Why God Will Not Waste His Spiritual Wine on an Untested Church


At first glance, it's easy to think Paul left something out of this key passage: "For I am persuaded that neither death nor life, neither angels nor principalities nor powers, neither things present nor things to come, neither height nor depth, nor any other created thing, shall be able to separate us from the love of God" (Rom. 8:38-39a). He doesn't refer to the past but only to the present and future. Since God's Word doesn't miss anything, the omission must be purposeful.

Through Jesus' blood, the old has been eradicated, so the present and the future remain. But we often become either too focused on the future or hung up on the past.

When we fixate on the future, we miss the importance of now, but the way we navigate the present will likely determine our future. In the story of sisters Mary and Martha (Luke 10:38-42), Martha was concerned with being hospitable, but Mary was drawn to sit at the feet of Jesus. Mary's choice in her present impacted her future. Unlike Mary, many of us don't embrace the present because we are locked up with the past.

I believe the church is currently being tested, not for punishment but for future promotion. This promotion is the capacity to allow a greater weightiness of the glory of God that is coming in the future. If the present is preparing for what is to come, we should pay closer attention to our response in the now.

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Jesus is building His church, and only He has the right to define what that should look like. In Matthew 11:12 (NKJV), Jesus said, "From the days of John the Baptist until now the kingdom of heaven suffers violence, and the violent take it by force." He was speaking about John, whose ministry consisted primarily of preaching repentance and baptizing. Jesus is contrasting the transition of the ministry of John into the kingdom of God. John preached about the kingdom but never entered it. Jesus commended John for past ministry and then pointed to the present.

Unless we see it through Jesus' eyes, His statement that the kingdom of God is experiencing violence "and the violent take it by force" is hard to grasp. In this passage, violence does not refer to what we might think in the English vocabulary. In the Greek, it is biadzo and implies the idea of crowding out. The King is applying pressure to crowd out anything not identified with the King and His kingdom.

In the same way, crowding or pressure is coming to the church to eliminate anything that cannot withstand the weightiness of His future glory. Luke 5 compares old and new wineskins. The old wineskin no longer has the ability to expand, so wisdom dictates not to place new wine in the skin that can no longer support the expansion of future wine. God is a good steward of His own spiritual wine so as not to waste it upon an untested church.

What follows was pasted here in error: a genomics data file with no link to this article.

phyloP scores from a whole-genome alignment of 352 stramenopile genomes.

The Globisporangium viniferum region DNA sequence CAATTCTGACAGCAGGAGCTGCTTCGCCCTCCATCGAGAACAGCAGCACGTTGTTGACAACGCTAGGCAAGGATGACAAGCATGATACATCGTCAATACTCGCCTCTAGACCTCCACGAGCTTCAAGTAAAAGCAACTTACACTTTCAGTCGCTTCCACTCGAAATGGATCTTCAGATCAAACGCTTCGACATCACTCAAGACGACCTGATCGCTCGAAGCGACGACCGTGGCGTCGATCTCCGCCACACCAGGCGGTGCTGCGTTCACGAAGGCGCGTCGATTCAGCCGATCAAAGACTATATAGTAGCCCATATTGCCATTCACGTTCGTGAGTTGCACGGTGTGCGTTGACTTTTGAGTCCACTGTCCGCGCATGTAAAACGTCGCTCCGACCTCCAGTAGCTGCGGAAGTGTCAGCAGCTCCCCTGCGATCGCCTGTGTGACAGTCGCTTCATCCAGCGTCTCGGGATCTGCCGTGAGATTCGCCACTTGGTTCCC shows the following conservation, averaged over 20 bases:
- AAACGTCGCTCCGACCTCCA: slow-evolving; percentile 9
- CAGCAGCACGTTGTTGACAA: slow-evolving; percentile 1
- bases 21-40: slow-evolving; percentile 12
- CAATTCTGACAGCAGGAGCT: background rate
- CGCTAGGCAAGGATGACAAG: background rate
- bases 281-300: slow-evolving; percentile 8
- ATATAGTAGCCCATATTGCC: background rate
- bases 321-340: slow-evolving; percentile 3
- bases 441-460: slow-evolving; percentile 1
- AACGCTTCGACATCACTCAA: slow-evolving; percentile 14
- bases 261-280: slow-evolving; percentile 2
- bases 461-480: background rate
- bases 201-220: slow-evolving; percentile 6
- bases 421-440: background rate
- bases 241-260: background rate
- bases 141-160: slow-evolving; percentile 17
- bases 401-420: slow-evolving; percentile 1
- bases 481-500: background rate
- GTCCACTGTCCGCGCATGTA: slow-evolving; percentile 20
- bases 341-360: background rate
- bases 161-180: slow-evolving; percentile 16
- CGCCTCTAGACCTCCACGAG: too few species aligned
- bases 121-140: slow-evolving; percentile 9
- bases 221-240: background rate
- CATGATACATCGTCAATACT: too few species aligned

These points will help us in this testing:

  1. Keep your purpose and mission front and center. In everything, magnify Jesus and His Word above the crisis or problem. We empower what we magnify.
  2. Communicate without fear or complaint. Being fearful and complaining tend to extend our testing period.
  3. Remind others of the benefits of testing. Second Corinthians 4:17 (MEV) says, "Our light affliction, which lasts but for a moment, works for us a far more exceeding and eternal weight of glory."

So what is the Holy Spirit saying to the church during this time of testing?

  1. The church must boldly define its mission without rant or rancor. This is not the time to conceal what God wants us to say. Extend beyond organizational growth.
  2. Our focus must be deeper than doctrine and on the one in whom we believe. We need a personal encounter with Jesus, the Word we know and trust.
  3. The church will demonstrate the kingdom with signs, wonders and miracles. "But if I cast out demons with the finger of God, no doubt the kingdom of God has come upon you" (Luke 11:20).

As Pastor Ken Adams says, "Jesus started the church the way He wanted it, and now He wants the church the way He started it."

Kerry Kirkwood is founding senior pastor of Trinity Fellowship Church in Tyler, Texas. He is a bestselling author and director of the REVIVE Network of Churches and leaders. He also has appeared several times on Sid Roth's It's Supernatural! television program.

This article was excerpted from the January-February issue of Charisma magazine. If you don't subscribe to Charisma, click here to get every issue delivered to your mailbox. During this time of change, your subscription is a vote of confidence for the kind of Spirit-filled content we offer. In the same way you would support a ministry with a donation, subscribing is your way to support Charisma. Also, we encourage you to give gift subscriptions at shop.charismamag.com, and share our articles on social media.

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